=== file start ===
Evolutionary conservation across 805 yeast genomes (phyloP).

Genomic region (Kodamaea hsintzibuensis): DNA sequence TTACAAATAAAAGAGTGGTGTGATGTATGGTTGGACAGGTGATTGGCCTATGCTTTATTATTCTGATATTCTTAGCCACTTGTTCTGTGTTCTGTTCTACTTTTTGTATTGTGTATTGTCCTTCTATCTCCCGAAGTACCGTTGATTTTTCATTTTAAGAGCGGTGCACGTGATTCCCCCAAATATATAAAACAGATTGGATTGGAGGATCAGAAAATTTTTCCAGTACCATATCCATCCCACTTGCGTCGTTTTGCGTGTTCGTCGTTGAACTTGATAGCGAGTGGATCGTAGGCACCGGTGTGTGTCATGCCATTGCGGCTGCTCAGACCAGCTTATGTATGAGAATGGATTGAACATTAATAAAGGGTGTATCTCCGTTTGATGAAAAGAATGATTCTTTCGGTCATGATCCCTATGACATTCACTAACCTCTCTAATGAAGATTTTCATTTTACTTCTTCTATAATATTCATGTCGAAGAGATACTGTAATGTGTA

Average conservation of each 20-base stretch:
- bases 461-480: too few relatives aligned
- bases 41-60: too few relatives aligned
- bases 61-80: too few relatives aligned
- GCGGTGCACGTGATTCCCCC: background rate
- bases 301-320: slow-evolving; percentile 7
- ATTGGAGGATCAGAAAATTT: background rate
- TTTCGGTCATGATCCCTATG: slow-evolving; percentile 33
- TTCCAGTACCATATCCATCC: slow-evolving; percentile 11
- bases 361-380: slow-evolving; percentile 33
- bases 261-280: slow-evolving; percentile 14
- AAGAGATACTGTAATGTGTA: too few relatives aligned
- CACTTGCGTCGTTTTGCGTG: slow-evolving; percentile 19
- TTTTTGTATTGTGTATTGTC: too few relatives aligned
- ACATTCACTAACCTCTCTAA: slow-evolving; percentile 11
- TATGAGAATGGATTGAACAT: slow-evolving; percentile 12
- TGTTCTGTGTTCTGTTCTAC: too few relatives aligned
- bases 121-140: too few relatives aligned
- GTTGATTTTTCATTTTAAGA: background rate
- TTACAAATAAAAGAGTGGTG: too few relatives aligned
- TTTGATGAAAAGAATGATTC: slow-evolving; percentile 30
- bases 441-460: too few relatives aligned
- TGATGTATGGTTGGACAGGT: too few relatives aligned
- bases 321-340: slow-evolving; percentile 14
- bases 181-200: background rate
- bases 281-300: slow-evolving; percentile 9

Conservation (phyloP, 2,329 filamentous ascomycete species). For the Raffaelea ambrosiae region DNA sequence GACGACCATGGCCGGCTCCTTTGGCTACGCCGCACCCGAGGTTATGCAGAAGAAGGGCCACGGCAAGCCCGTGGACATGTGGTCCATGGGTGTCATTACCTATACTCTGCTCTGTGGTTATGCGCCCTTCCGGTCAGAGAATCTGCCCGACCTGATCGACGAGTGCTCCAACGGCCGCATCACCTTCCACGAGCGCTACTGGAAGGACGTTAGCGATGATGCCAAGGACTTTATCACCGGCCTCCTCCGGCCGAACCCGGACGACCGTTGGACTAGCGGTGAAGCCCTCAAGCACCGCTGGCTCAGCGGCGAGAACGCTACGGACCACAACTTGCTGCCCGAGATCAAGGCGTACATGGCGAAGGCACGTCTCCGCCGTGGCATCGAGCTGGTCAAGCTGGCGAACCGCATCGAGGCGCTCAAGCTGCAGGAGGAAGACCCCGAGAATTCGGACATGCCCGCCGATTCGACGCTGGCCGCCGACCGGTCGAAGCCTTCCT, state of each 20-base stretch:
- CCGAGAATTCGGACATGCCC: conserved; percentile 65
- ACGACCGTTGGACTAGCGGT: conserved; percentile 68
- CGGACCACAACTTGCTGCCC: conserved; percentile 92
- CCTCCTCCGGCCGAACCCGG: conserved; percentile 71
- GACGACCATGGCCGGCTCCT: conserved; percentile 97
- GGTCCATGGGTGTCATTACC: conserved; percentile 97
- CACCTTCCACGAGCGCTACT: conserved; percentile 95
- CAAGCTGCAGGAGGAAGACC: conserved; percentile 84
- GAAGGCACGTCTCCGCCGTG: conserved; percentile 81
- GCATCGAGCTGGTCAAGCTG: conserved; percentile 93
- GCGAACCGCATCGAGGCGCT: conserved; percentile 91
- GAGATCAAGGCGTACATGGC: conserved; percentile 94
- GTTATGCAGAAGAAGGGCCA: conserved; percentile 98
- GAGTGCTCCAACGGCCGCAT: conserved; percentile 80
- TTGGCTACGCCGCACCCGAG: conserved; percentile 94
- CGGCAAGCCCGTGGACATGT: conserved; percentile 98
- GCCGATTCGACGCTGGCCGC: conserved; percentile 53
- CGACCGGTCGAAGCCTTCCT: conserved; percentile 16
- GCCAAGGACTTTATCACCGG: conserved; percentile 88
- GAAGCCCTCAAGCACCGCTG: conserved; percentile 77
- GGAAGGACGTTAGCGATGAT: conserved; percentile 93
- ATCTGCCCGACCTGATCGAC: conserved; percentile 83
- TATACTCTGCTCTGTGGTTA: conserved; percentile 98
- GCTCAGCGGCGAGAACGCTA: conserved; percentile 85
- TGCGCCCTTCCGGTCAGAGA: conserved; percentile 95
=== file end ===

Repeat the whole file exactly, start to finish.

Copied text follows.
Evolutionary conservation across 805 yeast genomes (phyloP).

Genomic region (Kodamaea hsintzibuensis): DNA sequence TTACAAATAAAAGAGTGGTGTGATGTATGGTTGGACAGGTGATTGGCCTATGCTTTATTATTCTGATATTCTTAGCCACTTGTTCTGTGTTCTGTTCTACTTTTTGTATTGTGTATTGTCCTTCTATCTCCCGAAGTACCGTTGATTTTTCATTTTAAGAGCGGTGCACGTGATTCCCCCAAATATATAAAACAGATTGGATTGGAGGATCAGAAAATTTTTCCAGTACCATATCCATCCCACTTGCGTCGTTTTGCGTGTTCGTCGTTGAACTTGATAGCGAGTGGATCGTAGGCACCGGTGTGTGTCATGCCATTGCGGCTGCTCAGACCAGCTTATGTATGAGAATGGATTGAACATTAATAAAGGGTGTATCTCCGTTTGATGAAAAGAATGATTCTTTCGGTCATGATCCCTATGACATTCACTAACCTCTCTAATGAAGATTTTCATTTTACTTCTTCTATAATATTCATGTCGAAGAGATACTGTAATGTGTA

Average conservation of each 20-base stretch:
- bases 461-480: too few relatives aligned
- bases 41-60: too few relatives aligned
- bases 61-80: too few relatives aligned
- GCGGTGCACGTGATTCCCCC: background rate
- bases 301-320: slow-evolving; percentile 7
- ATTGGAGGATCAGAAAATTT: background rate
- TTTCGGTCATGATCCCTATG: slow-evolving; percentile 33
- TTCCAGTACCATATCCATCC: slow-evolving; percentile 11
- bases 361-380: slow-evolving; percentile 33
- bases 261-280: slow-evolving; percentile 14
- AAGAGATACTGTAATGTGTA: too few relatives aligned
- CACTTGCGTCGTTTTGCGTG: slow-evolving; percentile 19
- TTTTTGTATTGTGTATTGTC: too few relatives aligned
- ACATTCACTAACCTCTCTAA: slow-evolving; percentile 11
- TATGAGAATGGATTGAACAT: slow-evolving; percentile 12
- TGTTCTGTGTTCTGTTCTAC: too few relatives aligned
- bases 121-140: too few relatives aligned
- GTTGATTTTTCATTTTAAGA: background rate
- TTACAAATAAAAGAGTGGTG: too few relatives aligned
- TTTGATGAAAAGAATGATTC: slow-evolving; percentile 30
- bases 441-460: too few relatives aligned
- TGATGTATGGTTGGACAGGT: too few relatives aligned
- bases 321-340: slow-evolving; percentile 14
- bases 181-200: background rate
- bases 281-300: slow-evolving; percentile 9

Conservation (phyloP, 2,329 filamentous ascomycete species). For the Raffaelea ambrosiae region DNA sequence GACGACCATGGCCGGCTCCTTTGGCTACGCCGCACCCGAGGTTATGCAGAAGAAGGGCCACGGCAAGCCCGTGGACATGTGGTCCATGGGTGTCATTACCTATACTCTGCTCTGTGGTTATGCGCCCTTCCGGTCAGAGAATCTGCCCGACCTGATCGACGAGTGCTCCAACGGCCGCATCACCTTCCACGAGCGCTACTGGAAGGACGTTAGCGATGATGCCAAGGACTTTATCACCGGCCTCCTCCGGCCGAACCCGGACGACCGTTGGACTAGCGGTGAAGCCCTCAAGCACCGCTGGCTCAGCGGCGAGAACGCTACGGACCACAACTTGCTGCCCGAGATCAAGGCGTACATGGCGAAGGCACGTCTCCGCCGTGGCATCGAGCTGGTCAAGCTGGCGAACCGCATCGAGGCGCTCAAGCTGCAGGAGGAAGACCCCGAGAATTCGGACATGCCCGCCGATTCGACGCTGGCCGCCGACCGGTCGAAGCCTTCCT, state of each 20-base stretch:
- CCGAGAATTCGGACATGCCC: conserved; percentile 65
- ACGACCGTTGGACTAGCGGT: conserved; percentile 68
- CGGACCACAACTTGCTGCCC: conserved; percentile 92
- CCTCCTCCGGCCGAACCCGG: conserved; percentile 71
- GACGACCATGGCCGGCTCCT: conserved; percentile 97
- GGTCCATGGGTGTCATTACC: conserved; percentile 97
- CACCTTCCACGAGCGCTACT: conserved; percentile 95
- CAAGCTGCAGGAGGAAGACC: conserved; percentile 84
- GAAGGCACGTCTCCGCCGTG: conserved; percentile 81
- GCATCGAGCTGGTCAAGCTG: conserved; percentile 93
- GCGAACCGCATCGAGGCGCT: conserved; percentile 91
- GAGATCAAGGCGTACATGGC: conserved; percentile 94
- GTTATGCAGAAGAAGGGCCA: conserved; percentile 98
- GAGTGCTCCAACGGCCGCAT: conserved; percentile 80
- TTGGCTACGCCGCACCCGAG: conserved; percentile 94
- CGGCAAGCCCGTGGACATGT: conserved; percentile 98
- GCCGATTCGACGCTGGCCGC: conserved; percentile 53
- CGACCGGTCGAAGCCTTCCT: conserved; percentile 16
- GCCAAGGACTTTATCACCGG: conserved; percentile 88
- GAAGCCCTCAAGCACCGCTG: conserved; percentile 77
- GGAAGGACGTTAGCGATGAT: conserved; percentile 93
- ATCTGCCCGACCTGATCGAC: conserved; percentile 83
- TATACTCTGCTCTGTGGTTA: conserved; percentile 98
- GCTCAGCGGCGAGAACGCTA: conserved; percentile 85
- TGCGCCCTTCCGGTCAGAGA: conserved; percentile 95